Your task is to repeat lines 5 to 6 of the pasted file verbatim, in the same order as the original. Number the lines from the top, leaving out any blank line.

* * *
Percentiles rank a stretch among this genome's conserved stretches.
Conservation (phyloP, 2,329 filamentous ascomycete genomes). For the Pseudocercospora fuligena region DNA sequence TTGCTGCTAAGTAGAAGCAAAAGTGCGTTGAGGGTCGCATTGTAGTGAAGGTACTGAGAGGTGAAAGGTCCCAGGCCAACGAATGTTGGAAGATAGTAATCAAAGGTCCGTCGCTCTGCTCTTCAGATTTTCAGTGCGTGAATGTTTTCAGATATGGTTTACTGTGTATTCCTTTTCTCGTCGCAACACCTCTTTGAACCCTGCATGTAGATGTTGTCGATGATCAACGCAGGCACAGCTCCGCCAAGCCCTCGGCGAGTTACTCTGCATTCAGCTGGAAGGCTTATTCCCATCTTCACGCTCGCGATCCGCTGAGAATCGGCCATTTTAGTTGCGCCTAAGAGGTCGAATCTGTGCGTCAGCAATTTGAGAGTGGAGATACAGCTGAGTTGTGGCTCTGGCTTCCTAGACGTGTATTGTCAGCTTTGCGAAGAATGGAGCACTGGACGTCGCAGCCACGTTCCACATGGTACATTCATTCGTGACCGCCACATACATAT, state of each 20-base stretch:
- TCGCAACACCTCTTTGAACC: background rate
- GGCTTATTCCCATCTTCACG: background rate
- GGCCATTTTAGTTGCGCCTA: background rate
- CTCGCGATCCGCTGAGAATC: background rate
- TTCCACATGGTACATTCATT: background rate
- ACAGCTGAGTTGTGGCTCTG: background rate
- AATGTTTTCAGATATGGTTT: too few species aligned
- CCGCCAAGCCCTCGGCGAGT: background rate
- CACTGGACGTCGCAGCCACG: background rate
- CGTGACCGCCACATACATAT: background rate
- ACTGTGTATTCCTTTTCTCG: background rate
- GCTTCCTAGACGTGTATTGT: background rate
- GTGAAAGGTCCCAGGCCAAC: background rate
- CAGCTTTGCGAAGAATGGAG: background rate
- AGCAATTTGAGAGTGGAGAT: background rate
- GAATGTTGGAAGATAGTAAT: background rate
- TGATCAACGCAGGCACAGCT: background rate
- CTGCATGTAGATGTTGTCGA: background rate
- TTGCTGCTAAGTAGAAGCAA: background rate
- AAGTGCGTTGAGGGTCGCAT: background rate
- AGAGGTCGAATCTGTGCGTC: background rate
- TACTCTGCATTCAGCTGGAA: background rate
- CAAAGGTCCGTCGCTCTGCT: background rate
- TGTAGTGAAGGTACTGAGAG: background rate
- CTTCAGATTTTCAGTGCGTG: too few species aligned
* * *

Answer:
- GGCCATTTTAGTTGCGCCTA: background rate
- CTCGCGATCCGCTGAGAATC: background rate